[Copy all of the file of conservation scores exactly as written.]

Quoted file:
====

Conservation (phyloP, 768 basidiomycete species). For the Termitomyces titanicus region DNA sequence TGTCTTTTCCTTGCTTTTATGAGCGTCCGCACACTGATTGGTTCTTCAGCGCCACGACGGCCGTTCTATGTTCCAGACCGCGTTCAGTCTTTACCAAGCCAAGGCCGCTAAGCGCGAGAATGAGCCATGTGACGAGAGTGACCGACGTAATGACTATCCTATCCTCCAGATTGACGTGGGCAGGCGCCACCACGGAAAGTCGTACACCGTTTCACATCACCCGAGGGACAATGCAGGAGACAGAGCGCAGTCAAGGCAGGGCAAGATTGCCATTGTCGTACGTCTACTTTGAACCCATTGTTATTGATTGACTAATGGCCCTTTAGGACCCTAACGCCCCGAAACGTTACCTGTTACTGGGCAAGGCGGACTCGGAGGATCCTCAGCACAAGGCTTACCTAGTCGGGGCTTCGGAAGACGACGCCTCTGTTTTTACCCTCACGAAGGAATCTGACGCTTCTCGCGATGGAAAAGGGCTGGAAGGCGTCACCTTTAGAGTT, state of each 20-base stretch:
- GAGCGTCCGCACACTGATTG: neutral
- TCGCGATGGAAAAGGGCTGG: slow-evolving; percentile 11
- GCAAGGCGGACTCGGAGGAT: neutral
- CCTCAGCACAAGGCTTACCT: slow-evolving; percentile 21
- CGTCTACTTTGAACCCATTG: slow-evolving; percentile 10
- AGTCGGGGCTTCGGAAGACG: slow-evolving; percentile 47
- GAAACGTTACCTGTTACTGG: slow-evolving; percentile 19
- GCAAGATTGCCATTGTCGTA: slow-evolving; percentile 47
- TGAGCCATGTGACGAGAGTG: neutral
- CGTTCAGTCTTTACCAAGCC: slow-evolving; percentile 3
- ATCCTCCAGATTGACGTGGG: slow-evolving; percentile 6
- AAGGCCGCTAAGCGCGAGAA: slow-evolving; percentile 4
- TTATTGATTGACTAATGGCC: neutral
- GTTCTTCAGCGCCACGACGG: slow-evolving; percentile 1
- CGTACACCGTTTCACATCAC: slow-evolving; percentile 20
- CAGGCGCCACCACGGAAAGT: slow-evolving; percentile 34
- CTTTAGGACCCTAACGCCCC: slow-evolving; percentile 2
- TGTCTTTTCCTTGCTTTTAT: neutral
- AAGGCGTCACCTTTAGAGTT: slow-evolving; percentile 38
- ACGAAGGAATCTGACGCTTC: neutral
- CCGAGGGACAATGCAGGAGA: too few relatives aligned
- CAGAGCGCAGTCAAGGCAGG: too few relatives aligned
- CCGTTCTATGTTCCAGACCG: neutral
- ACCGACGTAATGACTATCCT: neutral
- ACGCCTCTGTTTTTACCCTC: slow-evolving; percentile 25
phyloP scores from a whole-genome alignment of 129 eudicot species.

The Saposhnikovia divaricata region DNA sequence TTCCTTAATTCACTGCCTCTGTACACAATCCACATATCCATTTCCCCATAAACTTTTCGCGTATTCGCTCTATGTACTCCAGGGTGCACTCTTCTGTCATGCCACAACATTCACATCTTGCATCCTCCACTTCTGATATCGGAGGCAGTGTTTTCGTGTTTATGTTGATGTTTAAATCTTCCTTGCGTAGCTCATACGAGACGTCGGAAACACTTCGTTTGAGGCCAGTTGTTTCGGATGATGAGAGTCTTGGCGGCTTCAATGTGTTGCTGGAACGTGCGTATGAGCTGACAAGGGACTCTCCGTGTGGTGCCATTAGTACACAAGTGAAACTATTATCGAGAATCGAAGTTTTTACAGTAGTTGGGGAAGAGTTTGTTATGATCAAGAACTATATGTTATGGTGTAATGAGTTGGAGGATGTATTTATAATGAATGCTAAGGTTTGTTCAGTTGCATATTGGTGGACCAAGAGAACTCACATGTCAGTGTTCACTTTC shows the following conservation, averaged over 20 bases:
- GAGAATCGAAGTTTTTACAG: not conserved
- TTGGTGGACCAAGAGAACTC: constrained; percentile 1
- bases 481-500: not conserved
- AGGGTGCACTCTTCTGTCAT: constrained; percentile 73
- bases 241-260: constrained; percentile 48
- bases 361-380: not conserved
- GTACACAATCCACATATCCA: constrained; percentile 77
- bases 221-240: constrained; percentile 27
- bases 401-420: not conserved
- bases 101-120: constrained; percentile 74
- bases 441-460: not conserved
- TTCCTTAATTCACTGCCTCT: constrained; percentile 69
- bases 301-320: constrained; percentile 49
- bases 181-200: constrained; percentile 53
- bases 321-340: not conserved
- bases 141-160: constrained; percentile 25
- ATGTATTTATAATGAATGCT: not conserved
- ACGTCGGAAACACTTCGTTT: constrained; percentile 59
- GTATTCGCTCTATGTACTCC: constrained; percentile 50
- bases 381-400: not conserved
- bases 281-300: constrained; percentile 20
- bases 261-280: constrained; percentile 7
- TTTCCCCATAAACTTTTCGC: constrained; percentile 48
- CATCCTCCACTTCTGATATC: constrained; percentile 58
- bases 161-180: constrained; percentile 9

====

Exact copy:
Conservation (phyloP, 768 basidiomycete species). For the Termitomyces titanicus region DNA sequence TGTCTTTTCCTTGCTTTTATGAGCGTCCGCACACTGATTGGTTCTTCAGCGCCACGACGGCCGTTCTATGTTCCAGACCGCGTTCAGTCTTTACCAAGCCAAGGCCGCTAAGCGCGAGAATGAGCCATGTGACGAGAGTGACCGACGTAATGACTATCCTATCCTCCAGATTGACGTGGGCAGGCGCCACCACGGAAAGTCGTACACCGTTTCACATCACCCGAGGGACAATGCAGGAGACAGAGCGCAGTCAAGGCAGGGCAAGATTGCCATTGTCGTACGTCTACTTTGAACCCATTGTTATTGATTGACTAATGGCCCTTTAGGACCCTAACGCCCCGAAACGTTACCTGTTACTGGGCAAGGCGGACTCGGAGGATCCTCAGCACAAGGCTTACCTAGTCGGGGCTTCGGAAGACGACGCCTCTGTTTTTACCCTCACGAAGGAATCTGACGCTTCTCGCGATGGAAAAGGGCTGGAAGGCGTCACCTTTAGAGTT, state of each 20-base stretch:
- GAGCGTCCGCACACTGATTG: neutral
- TCGCGATGGAAAAGGGCTGG: slow-evolving; percentile 11
- GCAAGGCGGACTCGGAGGAT: neutral
- CCTCAGCACAAGGCTTACCT: slow-evolving; percentile 21
- CGTCTACTTTGAACCCATTG: slow-evolving; percentile 10
- AGTCGGGGCTTCGGAAGACG: slow-evolving; percentile 47
- GAAACGTTACCTGTTACTGG: slow-evolving; percentile 19
- GCAAGATTGCCATTGTCGTA: slow-evolving; percentile 47
- TGAGCCATGTGACGAGAGTG: neutral
- CGTTCAGTCTTTACCAAGCC: slow-evolving; percentile 3
- ATCCTCCAGATTGACGTGGG: slow-evolving; percentile 6
- AAGGCCGCTAAGCGCGAGAA: slow-evolving; percentile 4
- TTATTGATTGACTAATGGCC: neutral
- GTTCTTCAGCGCCACGACGG: slow-evolving; percentile 1
- CGTACACCGTTTCACATCAC: slow-evolving; percentile 20
- CAGGCGCCACCACGGAAAGT: slow-evolving; percentile 34
- CTTTAGGACCCTAACGCCCC: slow-evolving; percentile 2
- TGTCTTTTCCTTGCTTTTAT: neutral
- AAGGCGTCACCTTTAGAGTT: slow-evolving; percentile 38
- ACGAAGGAATCTGACGCTTC: neutral
- CCGAGGGACAATGCAGGAGA: too few relatives aligned
- CAGAGCGCAGTCAAGGCAGG: too few relatives aligned
- CCGTTCTATGTTCCAGACCG: neutral
- ACCGACGTAATGACTATCCT: neutral
- ACGCCTCTGTTTTTACCCTC: slow-evolving; percentile 25
phyloP scores from a whole-genome alignment of 129 eudicot species.

The Saposhnikovia divaricata region DNA sequence TTCCTTAATTCACTGCCTCTGTACACAATCCACATATCCATTTCCCCATAAACTTTTCGCGTATTCGCTCTATGTACTCCAGGGTGCACTCTTCTGTCATGCCACAACATTCACATCTTGCATCCTCCACTTCTGATATCGGAGGCAGTGTTTTCGTGTTTATGTTGATGTTTAAATCTTCCTTGCGTAGCTCATACGAGACGTCGGAAACACTTCGTTTGAGGCCAGTTGTTTCGGATGATGAGAGTCTTGGCGGCTTCAATGTGTTGCTGGAACGTGCGTATGAGCTGACAAGGGACTCTCCGTGTGGTGCCATTAGTACACAAGTGAAACTATTATCGAGAATCGAAGTTTTTACAGTAGTTGGGGAAGAGTTTGTTATGATCAAGAACTATATGTTATGGTGTAATGAGTTGGAGGATGTATTTATAATGAATGCTAAGGTTTGTTCAGTTGCATATTGGTGGACCAAGAGAACTCACATGTCAGTGTTCACTTTC shows the following conservation, averaged over 20 bases:
- GAGAATCGAAGTTTTTACAG: not conserved
- TTGGTGGACCAAGAGAACTC: constrained; percentile 1
- bases 481-500: not conserved
- AGGGTGCACTCTTCTGTCAT: constrained; percentile 73
- bases 241-260: constrained; percentile 48
- bases 361-380: not conserved
- GTACACAATCCACATATCCA: constrained; percentile 77
- bases 221-240: constrained; percentile 27
- bases 401-420: not conserved
- bases 101-120: constrained; percentile 74
- bases 441-460: not conserved
- TTCCTTAATTCACTGCCTCT: constrained; percentile 69
- bases 301-320: constrained; percentile 49
- bases 181-200: constrained; percentile 53
- bases 321-340: not conserved
- bases 141-160: constrained; percentile 25
- ATGTATTTATAATGAATGCT: not conserved
- ACGTCGGAAACACTTCGTTT: constrained; percentile 59
- GTATTCGCTCTATGTACTCC: constrained; percentile 50
- bases 381-400: not conserved
- bases 281-300: constrained; percentile 20
- bases 261-280: constrained; percentile 7
- TTTCCCCATAAACTTTTCGC: constrained; percentile 48
- CATCCTCCACTTCTGATATC: constrained; percentile 58
- bases 161-180: constrained; percentile 9